Spokane County told to wear masks in public, confined spaces as of today

click to enlarge With a new directive for Spokane County residents to wear face masks in public, it's also noted that it's important to regularly wash masks with hot, soapy water, and dry them on high heat (a hair dryer may be handy if there are concerns about elastic bands melting in the dryer). - SAMANTHA WOHLFEIL PHOTO
Samantha Wohlfeil photo
With a new directive for Spokane County residents to wear face masks in public, it's also noted that it's important to regularly wash masks with hot, soapy water, and dry them on high heat (a hair dryer may be handy if there are concerns about elastic bands melting in the dryer).
People are now directed to wear cloth face coverings while shopping and out in public spaces, with exceptions for outdoor settings where social distancing is easier, according to a new directive from Spokane Regional Health District.

Health official Dr. Bob Lutz issued the directive Wednesday that all people who can should be wearing coverings over their nose and mouth while in public, indoor and confined places. Businesses are also directed to post signs advising people wear face masks to protect themselves and others from the spread of COVID-19.

While cloth masks are not very effective at preventing the person wearing the mask from getting sick with the virus, they are quite effective at preventing a sick person from spreading germs, Lutz says, so the idea is if everyone wears masks, the chances of the virus spreading becomes very low.


"If you're in stores, if you're going to, again, be in a confined space where physical distancing is difficult ... I'm going to say you must wear a mask," Lutz says during a press conference Wednesday, May 20. "Now again this is not enforceable, it's just good practice. It's me protecting you, it's you protecting me. It's all of us protecting each other going forward."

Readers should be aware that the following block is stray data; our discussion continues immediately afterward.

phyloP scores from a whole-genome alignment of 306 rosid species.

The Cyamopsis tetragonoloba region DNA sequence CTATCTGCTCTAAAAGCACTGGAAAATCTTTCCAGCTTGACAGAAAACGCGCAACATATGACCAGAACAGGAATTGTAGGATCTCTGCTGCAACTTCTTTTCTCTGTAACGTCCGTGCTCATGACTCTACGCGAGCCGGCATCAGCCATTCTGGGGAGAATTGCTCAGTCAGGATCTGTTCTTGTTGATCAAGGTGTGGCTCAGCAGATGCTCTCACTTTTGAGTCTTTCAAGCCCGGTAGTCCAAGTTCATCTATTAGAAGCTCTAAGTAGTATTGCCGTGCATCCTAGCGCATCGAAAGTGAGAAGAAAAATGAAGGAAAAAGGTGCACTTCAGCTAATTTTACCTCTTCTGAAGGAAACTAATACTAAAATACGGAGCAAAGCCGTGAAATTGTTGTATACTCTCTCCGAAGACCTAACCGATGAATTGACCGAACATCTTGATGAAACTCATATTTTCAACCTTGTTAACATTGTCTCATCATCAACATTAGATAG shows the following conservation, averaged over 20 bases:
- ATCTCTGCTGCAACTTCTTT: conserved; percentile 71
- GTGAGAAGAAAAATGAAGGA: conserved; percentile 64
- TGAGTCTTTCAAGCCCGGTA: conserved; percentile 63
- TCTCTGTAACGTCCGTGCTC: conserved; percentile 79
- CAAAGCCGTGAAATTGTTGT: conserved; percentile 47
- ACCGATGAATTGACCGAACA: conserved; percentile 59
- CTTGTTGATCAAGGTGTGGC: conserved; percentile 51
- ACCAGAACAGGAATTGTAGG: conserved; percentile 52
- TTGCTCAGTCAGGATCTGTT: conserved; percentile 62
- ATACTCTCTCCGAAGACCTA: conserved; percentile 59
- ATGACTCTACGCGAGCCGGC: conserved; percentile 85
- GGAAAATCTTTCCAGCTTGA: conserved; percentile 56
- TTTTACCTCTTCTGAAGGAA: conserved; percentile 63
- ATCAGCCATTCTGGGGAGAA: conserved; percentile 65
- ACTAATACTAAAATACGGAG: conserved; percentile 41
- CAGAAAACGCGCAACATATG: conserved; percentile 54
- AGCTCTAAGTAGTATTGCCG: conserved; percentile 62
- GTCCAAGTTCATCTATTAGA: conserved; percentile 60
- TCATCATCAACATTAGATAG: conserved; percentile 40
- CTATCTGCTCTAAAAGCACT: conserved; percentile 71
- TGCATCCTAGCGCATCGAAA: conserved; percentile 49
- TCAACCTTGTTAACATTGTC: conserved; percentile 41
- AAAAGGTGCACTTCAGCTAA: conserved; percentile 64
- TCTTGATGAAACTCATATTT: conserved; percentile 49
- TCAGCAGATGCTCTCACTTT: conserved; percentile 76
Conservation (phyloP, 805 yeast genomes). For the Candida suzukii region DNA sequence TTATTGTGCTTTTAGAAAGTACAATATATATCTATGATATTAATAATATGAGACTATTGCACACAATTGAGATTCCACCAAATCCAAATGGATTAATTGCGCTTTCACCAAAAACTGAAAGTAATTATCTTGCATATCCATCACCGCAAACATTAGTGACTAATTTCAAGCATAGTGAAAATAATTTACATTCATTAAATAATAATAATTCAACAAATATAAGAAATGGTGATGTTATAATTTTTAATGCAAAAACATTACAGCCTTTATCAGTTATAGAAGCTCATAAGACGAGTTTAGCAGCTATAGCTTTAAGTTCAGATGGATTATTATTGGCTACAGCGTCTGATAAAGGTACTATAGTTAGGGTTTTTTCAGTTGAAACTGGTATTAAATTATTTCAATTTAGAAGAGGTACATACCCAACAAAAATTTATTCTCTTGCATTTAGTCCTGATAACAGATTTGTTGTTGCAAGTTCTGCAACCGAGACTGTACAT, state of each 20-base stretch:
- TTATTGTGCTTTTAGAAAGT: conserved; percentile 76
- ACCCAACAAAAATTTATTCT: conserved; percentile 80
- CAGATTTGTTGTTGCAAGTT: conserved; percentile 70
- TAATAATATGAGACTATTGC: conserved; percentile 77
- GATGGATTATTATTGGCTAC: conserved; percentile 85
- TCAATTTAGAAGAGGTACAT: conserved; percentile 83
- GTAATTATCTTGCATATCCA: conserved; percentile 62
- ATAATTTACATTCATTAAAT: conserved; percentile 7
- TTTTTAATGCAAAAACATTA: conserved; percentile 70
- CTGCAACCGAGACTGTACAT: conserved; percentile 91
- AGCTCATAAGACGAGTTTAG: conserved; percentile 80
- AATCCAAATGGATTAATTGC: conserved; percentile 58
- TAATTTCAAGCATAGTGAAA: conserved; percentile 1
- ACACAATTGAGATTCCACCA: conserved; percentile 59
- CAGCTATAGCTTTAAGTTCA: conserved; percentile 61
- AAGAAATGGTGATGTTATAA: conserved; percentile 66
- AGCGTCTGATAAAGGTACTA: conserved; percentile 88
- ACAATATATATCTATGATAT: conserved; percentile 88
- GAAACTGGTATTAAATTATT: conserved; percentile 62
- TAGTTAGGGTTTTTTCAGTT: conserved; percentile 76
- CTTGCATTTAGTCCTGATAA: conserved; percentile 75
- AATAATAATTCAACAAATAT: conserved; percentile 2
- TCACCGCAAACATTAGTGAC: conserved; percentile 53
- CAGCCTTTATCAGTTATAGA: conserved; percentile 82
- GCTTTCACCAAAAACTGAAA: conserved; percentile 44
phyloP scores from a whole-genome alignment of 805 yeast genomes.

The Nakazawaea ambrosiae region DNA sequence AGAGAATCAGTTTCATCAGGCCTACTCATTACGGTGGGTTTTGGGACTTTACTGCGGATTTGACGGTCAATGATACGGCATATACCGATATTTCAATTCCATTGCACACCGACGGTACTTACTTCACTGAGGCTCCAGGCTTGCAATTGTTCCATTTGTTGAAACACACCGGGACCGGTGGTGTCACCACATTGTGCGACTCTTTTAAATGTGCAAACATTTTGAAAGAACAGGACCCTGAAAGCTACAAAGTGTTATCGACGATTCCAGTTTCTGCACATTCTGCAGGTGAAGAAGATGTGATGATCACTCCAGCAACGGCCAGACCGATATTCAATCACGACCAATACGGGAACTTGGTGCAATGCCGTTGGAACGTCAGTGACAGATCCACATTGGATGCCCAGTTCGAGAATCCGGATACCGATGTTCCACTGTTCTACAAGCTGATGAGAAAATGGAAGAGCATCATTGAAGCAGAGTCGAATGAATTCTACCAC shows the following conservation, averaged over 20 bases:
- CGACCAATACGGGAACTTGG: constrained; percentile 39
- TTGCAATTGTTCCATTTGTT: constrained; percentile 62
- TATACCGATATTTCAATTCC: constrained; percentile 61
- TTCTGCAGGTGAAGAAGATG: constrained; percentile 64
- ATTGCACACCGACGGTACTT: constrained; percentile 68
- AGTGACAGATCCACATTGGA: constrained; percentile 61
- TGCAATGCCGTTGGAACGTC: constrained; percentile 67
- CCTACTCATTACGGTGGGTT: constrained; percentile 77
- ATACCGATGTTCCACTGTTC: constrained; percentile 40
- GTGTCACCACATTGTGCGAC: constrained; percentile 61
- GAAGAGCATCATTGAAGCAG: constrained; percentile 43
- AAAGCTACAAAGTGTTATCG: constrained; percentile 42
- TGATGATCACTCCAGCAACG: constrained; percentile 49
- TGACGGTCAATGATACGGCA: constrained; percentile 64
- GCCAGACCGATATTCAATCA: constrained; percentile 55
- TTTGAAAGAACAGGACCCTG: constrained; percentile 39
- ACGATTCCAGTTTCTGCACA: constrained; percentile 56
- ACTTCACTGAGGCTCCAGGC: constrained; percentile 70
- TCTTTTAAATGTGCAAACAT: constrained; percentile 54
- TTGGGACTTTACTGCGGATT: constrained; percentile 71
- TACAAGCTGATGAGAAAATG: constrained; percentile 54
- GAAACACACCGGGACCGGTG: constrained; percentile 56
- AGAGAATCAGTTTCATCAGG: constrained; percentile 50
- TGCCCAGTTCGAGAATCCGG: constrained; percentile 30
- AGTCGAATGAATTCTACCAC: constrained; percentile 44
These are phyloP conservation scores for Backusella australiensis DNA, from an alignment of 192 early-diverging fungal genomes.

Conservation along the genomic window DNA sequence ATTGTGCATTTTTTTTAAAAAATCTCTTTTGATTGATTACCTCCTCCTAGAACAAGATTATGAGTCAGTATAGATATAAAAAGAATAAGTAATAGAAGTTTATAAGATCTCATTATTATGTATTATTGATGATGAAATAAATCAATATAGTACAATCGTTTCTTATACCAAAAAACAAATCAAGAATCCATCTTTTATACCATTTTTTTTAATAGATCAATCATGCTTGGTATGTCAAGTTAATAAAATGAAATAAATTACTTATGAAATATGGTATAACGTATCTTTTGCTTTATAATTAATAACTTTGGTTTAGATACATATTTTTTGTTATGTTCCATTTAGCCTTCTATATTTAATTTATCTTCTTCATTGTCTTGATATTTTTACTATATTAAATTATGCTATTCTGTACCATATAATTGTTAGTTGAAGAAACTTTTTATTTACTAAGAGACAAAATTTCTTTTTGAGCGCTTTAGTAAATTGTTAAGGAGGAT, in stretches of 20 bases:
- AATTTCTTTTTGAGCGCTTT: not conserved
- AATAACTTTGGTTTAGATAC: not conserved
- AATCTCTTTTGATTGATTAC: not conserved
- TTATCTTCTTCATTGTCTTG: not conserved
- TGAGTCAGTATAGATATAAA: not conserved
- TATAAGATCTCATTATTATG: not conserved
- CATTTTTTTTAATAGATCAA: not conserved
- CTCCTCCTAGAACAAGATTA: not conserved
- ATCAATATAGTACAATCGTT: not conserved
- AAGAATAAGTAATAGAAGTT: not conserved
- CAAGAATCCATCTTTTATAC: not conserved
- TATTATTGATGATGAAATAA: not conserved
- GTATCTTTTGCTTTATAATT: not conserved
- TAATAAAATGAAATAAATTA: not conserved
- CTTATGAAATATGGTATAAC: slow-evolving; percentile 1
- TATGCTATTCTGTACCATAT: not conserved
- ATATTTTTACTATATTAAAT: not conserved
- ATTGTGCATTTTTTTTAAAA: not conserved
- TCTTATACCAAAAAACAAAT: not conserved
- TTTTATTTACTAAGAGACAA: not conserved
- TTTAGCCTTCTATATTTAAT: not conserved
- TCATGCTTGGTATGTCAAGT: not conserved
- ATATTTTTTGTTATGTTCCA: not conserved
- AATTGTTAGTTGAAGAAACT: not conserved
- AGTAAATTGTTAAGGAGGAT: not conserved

The mask guidance is not going to be enforced with tickets or legal action, but can come with education for those who aren't wearing masks, according to the phrasing of the directive.

While eating or drinking, masks don't have to be worn, but they should be worn at all other times in public settings that are confined and/or indoors.

The directive includes exceptions for:
  • children under 2
  • children under 12 if their parents/guardians/caregivers aren't around to help them wear the masks safely
  • people with disabilities that prevent them from easily wearing or removing a mask
  • people who are deaf and the people they're talking to, if that person relies on facial movements for communication
  • people who've been medically advised not to wear a mask for health reasons
  • and people who have difficulty breathing or are unconscious so therefore unable to remove a mask when needed

It's important to put on and take off masks using clean hands that have been washed with soap or an alcohol-based hand sanitizer, the directive states. Masks should also be washed regularly with hot water and soap, and dried with high heat (be careful of elastic bands' potential to melt in the dryer — it may be better to use a hair dryer in some cases).


Many employees of retail stores, dining and drinking establishments will also be required or strongly encouraged to wear masks under state guidance for the phased reopening.

Lutz's directive notes that wearing masks doesn't negate the need for other measures to reduce spread of the virus, including frequent handwashing, avoiding touching your face, staying 6 feet apart from others who don't live with you whenever possible, and continuing to avoid nonessential travel.

"I think as we are opening, this is one other means by which we can keep COVID-19 at bay and really keep each other healthy," Lutz says. 

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About The Author

Samantha Wohlfeil

Samantha Wohlfeil covers the environment, rural communities and cultural issues for the Inlander. Since joining the paper in 2017, she's reported how the weeks after getting out of prison can be deadly, how some terminally ill Eastern Washington patients have struggled to access lethal medication, and other sensitive...